@username27 I really like what you said about the characters agreeing to disagree. That's a great and relatable way to characterize their relationship. I think it describes it well since the speaker agrees to help the neighbor while still disagreeing. About whether we can decide or not, I think Frost meant for us to try to decide, but the conundrum is that both are defended with reasonable motives and arguments, so it's very difficult. I think Frost may hint at the speaker being correct with the ideas of modernization and adapting to new situations, but also empathizes with the neighbor.
@octavia I also really like this idea! I think it really helps characterize both the narrator and the neighbor to what their true meaning is. In your post when you said
I think Frost meant for us to try to decide, but the conundrum is that both are defended with reasonable motives and arguments
it really made me reassess the poem for a deeper meaning. I feel like recently I have been opened up to the idea that all poems are up to the reader's interpretation, hence the author providing a decision. And that is something I have found to like in this poem is that there are multiple different interpretations that all sound correct based on the situation at hand.
@berryberry I also thought that the poem "Mending Wall" was great. The poem was pretty easy to follow and but had big meaning to it. The contrast of opinion on the barrier was interesting to follow because both of the characters had realistic points and reason to believe they were correct. I kept on thinking about my neighbor and I arguing about the fence between our property. It seems like a weird thing to do because it is so normal to create separation between each other. I was on the speakers side. I wondered why the neighbor was so insistent on repairing this barrier.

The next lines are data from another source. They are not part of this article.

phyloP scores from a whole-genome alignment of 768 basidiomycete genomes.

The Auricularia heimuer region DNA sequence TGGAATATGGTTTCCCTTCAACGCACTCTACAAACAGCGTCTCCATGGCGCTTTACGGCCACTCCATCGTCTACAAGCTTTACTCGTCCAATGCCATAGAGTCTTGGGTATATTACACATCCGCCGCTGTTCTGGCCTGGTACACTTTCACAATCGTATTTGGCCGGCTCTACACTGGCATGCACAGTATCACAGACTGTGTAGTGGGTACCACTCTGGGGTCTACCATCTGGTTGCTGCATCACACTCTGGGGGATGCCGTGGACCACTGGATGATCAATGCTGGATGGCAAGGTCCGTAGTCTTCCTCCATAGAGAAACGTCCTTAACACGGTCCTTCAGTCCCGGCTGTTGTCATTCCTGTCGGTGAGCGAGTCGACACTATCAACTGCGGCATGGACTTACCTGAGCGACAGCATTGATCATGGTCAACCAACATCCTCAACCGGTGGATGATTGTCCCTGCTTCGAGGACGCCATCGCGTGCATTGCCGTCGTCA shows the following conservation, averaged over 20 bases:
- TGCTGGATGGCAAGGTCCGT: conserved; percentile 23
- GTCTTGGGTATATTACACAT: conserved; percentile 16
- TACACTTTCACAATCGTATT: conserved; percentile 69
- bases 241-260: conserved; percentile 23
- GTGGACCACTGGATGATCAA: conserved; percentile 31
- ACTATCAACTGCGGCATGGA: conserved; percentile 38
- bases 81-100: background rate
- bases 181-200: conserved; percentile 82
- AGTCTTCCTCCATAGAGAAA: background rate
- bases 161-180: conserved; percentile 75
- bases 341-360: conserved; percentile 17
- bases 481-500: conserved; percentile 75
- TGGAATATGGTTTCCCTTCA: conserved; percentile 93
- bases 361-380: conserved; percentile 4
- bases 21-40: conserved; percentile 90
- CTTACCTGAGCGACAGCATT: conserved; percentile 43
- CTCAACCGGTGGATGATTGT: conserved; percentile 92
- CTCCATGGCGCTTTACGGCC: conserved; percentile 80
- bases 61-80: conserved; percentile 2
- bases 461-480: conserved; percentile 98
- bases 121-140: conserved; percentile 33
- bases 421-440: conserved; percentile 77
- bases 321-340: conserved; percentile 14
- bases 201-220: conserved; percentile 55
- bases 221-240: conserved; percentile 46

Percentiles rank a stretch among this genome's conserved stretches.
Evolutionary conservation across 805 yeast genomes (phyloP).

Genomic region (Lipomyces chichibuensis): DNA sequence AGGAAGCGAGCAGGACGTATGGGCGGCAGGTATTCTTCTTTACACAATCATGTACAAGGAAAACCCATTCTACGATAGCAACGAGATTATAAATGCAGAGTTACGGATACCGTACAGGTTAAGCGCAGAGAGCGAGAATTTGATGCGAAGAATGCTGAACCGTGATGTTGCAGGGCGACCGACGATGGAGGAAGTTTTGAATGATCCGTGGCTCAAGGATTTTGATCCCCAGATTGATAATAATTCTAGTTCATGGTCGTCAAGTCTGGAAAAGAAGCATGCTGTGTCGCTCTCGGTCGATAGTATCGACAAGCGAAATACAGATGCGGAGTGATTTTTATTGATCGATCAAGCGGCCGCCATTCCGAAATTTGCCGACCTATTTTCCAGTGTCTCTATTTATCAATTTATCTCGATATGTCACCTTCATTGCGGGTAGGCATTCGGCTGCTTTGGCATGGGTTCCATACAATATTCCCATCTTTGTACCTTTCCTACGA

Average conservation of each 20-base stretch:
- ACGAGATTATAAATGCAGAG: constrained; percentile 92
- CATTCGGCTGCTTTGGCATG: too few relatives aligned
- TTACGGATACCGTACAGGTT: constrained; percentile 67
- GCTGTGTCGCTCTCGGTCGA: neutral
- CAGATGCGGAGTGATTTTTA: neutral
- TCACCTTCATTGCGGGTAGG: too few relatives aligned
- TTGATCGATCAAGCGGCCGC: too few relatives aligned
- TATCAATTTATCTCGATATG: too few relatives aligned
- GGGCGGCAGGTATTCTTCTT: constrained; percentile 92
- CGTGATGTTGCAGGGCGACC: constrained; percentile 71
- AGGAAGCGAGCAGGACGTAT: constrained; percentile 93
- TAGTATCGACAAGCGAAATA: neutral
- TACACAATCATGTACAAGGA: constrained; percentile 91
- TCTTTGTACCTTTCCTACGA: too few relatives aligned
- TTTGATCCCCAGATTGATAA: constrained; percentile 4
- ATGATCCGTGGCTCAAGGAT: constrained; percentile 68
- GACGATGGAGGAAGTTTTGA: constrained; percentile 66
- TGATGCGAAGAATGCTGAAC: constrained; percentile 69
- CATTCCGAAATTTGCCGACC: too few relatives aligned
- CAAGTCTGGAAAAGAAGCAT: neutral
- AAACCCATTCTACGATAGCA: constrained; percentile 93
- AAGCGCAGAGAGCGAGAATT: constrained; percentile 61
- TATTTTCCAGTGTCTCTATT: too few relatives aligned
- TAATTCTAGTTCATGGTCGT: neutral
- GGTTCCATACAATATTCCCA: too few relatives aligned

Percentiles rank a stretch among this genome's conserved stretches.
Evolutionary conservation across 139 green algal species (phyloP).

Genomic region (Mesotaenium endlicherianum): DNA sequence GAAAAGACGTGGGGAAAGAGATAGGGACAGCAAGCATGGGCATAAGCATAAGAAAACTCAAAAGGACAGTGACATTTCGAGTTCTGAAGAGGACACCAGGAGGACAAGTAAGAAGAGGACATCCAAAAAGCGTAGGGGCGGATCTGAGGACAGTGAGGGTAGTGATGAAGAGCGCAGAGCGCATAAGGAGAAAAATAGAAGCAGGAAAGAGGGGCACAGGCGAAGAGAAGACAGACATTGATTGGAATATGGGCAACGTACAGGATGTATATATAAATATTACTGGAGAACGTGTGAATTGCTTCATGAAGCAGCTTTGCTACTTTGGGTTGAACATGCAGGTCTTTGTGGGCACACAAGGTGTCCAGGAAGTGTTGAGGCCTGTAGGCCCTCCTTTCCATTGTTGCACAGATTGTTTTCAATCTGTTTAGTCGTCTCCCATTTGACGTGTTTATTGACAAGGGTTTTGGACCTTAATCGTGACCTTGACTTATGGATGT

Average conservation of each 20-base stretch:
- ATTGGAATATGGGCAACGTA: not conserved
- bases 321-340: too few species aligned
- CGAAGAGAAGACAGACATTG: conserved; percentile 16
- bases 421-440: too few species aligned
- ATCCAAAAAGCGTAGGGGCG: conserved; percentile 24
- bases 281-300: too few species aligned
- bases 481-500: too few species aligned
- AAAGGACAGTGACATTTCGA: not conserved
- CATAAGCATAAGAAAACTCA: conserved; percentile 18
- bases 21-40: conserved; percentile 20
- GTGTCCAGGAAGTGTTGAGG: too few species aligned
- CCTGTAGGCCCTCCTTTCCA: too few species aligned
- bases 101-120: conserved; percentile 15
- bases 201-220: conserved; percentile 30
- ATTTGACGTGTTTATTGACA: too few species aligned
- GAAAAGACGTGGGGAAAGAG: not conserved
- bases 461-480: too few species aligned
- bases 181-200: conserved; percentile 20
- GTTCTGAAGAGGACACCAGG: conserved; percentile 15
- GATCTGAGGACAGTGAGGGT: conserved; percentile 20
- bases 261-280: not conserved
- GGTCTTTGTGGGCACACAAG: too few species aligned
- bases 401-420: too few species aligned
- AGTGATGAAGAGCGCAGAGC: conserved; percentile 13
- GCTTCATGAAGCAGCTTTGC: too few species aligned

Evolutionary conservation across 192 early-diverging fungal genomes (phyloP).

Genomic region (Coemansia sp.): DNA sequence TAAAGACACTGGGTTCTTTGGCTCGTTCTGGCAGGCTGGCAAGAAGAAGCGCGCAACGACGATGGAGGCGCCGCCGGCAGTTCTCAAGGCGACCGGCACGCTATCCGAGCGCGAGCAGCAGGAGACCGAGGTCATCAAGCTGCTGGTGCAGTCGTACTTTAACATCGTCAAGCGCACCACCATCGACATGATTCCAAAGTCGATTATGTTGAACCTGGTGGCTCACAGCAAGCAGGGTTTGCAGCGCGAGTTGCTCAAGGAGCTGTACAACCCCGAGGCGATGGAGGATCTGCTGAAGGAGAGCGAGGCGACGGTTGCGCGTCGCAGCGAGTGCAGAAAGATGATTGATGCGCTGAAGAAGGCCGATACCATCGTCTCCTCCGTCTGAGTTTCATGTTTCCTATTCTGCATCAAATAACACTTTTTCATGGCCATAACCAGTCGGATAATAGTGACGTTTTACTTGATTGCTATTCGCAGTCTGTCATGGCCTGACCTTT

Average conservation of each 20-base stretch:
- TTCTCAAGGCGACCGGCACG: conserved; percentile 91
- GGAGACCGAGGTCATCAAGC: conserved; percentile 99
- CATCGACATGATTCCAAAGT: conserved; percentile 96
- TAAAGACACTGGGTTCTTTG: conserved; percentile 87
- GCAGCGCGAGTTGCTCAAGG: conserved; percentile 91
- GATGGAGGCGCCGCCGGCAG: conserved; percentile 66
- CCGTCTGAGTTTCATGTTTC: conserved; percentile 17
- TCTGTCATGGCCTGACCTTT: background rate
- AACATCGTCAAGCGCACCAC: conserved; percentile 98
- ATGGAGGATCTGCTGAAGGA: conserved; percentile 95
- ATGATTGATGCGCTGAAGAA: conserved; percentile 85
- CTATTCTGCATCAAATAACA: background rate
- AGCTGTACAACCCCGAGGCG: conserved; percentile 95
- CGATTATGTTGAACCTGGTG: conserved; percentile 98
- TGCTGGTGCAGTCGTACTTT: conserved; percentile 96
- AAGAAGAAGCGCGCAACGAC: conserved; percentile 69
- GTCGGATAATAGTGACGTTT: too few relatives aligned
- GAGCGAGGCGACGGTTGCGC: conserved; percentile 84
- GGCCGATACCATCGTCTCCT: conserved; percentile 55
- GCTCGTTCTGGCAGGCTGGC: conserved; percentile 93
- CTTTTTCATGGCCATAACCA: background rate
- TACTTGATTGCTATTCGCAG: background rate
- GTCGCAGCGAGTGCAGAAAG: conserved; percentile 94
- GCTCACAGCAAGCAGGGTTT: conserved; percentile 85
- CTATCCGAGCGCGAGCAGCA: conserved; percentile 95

@aaparrot, I agree, I think Frost was trying to clearly show how sometimes tradition can be ignorant. Because I think it's definitely true to this day that there are people who follow tradition so closely that they may seem ignorant. The speaker pointed out a countless number of facts on why there's no reason for the fence to be there, but the neighbor just continued to follow his father's traditions. This really frustrated me while reading the poem because I felt like the neighbor was giving bland and short answers when the speaker was just trying to be open and nice with him. I think Frost did a really good job of portraying this idea of tradition vs. fact.
@gardella I think that the reason they repair the wall every year is to keep that barrier strong. If there are holes, then there are holes in each other's privacy. What's the point of having a wall if there are holes. I don't know if this makes sense, but that's how I view it. This question can be viewed from many different perspectives, but this is my best reasoning for the action.